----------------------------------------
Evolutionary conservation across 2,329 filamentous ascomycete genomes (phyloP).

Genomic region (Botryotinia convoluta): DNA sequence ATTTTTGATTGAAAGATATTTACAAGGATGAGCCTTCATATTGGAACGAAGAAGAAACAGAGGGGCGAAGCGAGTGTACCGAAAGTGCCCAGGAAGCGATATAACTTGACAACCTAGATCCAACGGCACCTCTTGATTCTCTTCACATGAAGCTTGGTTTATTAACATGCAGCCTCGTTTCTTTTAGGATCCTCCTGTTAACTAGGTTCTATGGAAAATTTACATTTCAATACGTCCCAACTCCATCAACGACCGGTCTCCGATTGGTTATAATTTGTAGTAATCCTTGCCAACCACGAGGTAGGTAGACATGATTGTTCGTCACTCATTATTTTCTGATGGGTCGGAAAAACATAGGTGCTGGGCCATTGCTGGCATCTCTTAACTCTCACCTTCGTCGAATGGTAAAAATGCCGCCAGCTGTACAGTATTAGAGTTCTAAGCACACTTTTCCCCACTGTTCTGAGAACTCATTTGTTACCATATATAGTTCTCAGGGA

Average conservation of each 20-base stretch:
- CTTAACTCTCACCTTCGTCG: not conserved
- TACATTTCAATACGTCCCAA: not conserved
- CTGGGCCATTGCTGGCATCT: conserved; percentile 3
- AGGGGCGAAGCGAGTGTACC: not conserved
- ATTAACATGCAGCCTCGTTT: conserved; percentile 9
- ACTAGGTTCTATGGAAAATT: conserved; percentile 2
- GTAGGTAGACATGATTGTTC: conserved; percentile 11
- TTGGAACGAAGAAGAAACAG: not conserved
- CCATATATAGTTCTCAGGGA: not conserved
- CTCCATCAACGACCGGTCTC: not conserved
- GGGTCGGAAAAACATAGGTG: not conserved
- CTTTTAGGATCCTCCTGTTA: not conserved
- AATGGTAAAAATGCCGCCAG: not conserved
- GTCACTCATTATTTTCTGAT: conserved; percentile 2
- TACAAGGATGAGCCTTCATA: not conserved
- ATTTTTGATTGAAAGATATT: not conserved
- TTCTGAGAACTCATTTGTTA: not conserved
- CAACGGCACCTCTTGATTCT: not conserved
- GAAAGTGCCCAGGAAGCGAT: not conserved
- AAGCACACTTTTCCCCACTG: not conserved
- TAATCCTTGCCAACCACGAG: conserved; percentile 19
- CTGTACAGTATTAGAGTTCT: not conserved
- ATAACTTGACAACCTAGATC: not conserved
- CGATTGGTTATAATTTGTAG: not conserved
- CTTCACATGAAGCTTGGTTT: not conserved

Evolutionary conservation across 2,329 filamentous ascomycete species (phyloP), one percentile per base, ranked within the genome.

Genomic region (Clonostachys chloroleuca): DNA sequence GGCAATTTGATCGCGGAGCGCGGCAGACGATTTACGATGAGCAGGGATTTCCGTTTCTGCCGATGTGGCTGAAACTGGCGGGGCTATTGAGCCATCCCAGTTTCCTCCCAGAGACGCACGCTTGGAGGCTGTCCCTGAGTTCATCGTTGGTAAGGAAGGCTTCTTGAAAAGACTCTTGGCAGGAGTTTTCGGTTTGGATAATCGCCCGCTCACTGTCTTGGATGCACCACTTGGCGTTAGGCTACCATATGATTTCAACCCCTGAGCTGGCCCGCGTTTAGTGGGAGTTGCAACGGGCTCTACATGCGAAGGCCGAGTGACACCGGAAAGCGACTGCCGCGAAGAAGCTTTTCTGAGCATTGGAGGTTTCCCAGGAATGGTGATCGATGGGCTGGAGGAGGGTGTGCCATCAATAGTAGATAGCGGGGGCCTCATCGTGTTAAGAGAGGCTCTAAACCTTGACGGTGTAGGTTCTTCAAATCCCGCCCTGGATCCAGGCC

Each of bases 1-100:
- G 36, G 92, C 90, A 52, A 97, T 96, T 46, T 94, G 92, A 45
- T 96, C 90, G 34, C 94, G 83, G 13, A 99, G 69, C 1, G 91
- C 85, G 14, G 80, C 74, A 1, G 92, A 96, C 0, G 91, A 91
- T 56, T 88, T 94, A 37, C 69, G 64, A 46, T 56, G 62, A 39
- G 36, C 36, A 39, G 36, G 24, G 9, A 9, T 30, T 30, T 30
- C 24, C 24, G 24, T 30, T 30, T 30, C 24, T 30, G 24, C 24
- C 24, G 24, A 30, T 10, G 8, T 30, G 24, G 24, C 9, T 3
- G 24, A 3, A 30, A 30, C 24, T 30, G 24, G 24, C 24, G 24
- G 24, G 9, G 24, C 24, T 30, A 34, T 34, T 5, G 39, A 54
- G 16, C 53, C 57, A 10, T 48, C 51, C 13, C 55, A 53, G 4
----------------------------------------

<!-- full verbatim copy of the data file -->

Evolutionary conservation across 2,329 filamentous ascomycete genomes (phyloP).

Genomic region (Botryotinia convoluta): DNA sequence ATTTTTGATTGAAAGATATTTACAAGGATGAGCCTTCATATTGGAACGAAGAAGAAACAGAGGGGCGAAGCGAGTGTACCGAAAGTGCCCAGGAAGCGATATAACTTGACAACCTAGATCCAACGGCACCTCTTGATTCTCTTCACATGAAGCTTGGTTTATTAACATGCAGCCTCGTTTCTTTTAGGATCCTCCTGTTAACTAGGTTCTATGGAAAATTTACATTTCAATACGTCCCAACTCCATCAACGACCGGTCTCCGATTGGTTATAATTTGTAGTAATCCTTGCCAACCACGAGGTAGGTAGACATGATTGTTCGTCACTCATTATTTTCTGATGGGTCGGAAAAACATAGGTGCTGGGCCATTGCTGGCATCTCTTAACTCTCACCTTCGTCGAATGGTAAAAATGCCGCCAGCTGTACAGTATTAGAGTTCTAAGCACACTTTTCCCCACTGTTCTGAGAACTCATTTGTTACCATATATAGTTCTCAGGGA

Average conservation of each 20-base stretch:
- CTTAACTCTCACCTTCGTCG: not conserved
- TACATTTCAATACGTCCCAA: not conserved
- CTGGGCCATTGCTGGCATCT: conserved; percentile 3
- AGGGGCGAAGCGAGTGTACC: not conserved
- ATTAACATGCAGCCTCGTTT: conserved; percentile 9
- ACTAGGTTCTATGGAAAATT: conserved; percentile 2
- GTAGGTAGACATGATTGTTC: conserved; percentile 11
- TTGGAACGAAGAAGAAACAG: not conserved
- CCATATATAGTTCTCAGGGA: not conserved
- CTCCATCAACGACCGGTCTC: not conserved
- GGGTCGGAAAAACATAGGTG: not conserved
- CTTTTAGGATCCTCCTGTTA: not conserved
- AATGGTAAAAATGCCGCCAG: not conserved
- GTCACTCATTATTTTCTGAT: conserved; percentile 2
- TACAAGGATGAGCCTTCATA: not conserved
- ATTTTTGATTGAAAGATATT: not conserved
- TTCTGAGAACTCATTTGTTA: not conserved
- CAACGGCACCTCTTGATTCT: not conserved
- GAAAGTGCCCAGGAAGCGAT: not conserved
- AAGCACACTTTTCCCCACTG: not conserved
- TAATCCTTGCCAACCACGAG: conserved; percentile 19
- CTGTACAGTATTAGAGTTCT: not conserved
- ATAACTTGACAACCTAGATC: not conserved
- CGATTGGTTATAATTTGTAG: not conserved
- CTTCACATGAAGCTTGGTTT: not conserved

Evolutionary conservation across 2,329 filamentous ascomycete species (phyloP), one percentile per base, ranked within the genome.

Genomic region (Clonostachys chloroleuca): DNA sequence GGCAATTTGATCGCGGAGCGCGGCAGACGATTTACGATGAGCAGGGATTTCCGTTTCTGCCGATGTGGCTGAAACTGGCGGGGCTATTGAGCCATCCCAGTTTCCTCCCAGAGACGCACGCTTGGAGGCTGTCCCTGAGTTCATCGTTGGTAAGGAAGGCTTCTTGAAAAGACTCTTGGCAGGAGTTTTCGGTTTGGATAATCGCCCGCTCACTGTCTTGGATGCACCACTTGGCGTTAGGCTACCATATGATTTCAACCCCTGAGCTGGCCCGCGTTTAGTGGGAGTTGCAACGGGCTCTACATGCGAAGGCCGAGTGACACCGGAAAGCGACTGCCGCGAAGAAGCTTTTCTGAGCATTGGAGGTTTCCCAGGAATGGTGATCGATGGGCTGGAGGAGGGTGTGCCATCAATAGTAGATAGCGGGGGCCTCATCGTGTTAAGAGAGGCTCTAAACCTTGACGGTGTAGGTTCTTCAAATCCCGCCCTGGATCCAGGCC

Each of bases 1-100:
- G 36, G 92, C 90, A 52, A 97, T 96, T 46, T 94, G 92, A 45
- T 96, C 90, G 34, C 94, G 83, G 13, A 99, G 69, C 1, G 91
- C 85, G 14, G 80, C 74, A 1, G 92, A 96, C 0, G 91, A 91
- T 56, T 88, T 94, A 37, C 69, G 64, A 46, T 56, G 62, A 39
- G 36, C 36, A 39, G 36, G 24, G 9, A 9, T 30, T 30, T 30
- C 24, C 24, G 24, T 30, T 30, T 30, C 24, T 30, G 24, C 24
- C 24, G 24, A 30, T 10, G 8, T 30, G 24, G 24, C 9, T 3
- G 24, A 3, A 30, A 30, C 24, T 30, G 24, G 24, C 24, G 24
- G 24, G 9, G 24, C 24, T 30, A 34, T 34, T 5, G 39, A 54
- G 16, C 53, C 57, A 10, T 48, C 51, C 13, C 55, A 53, G 4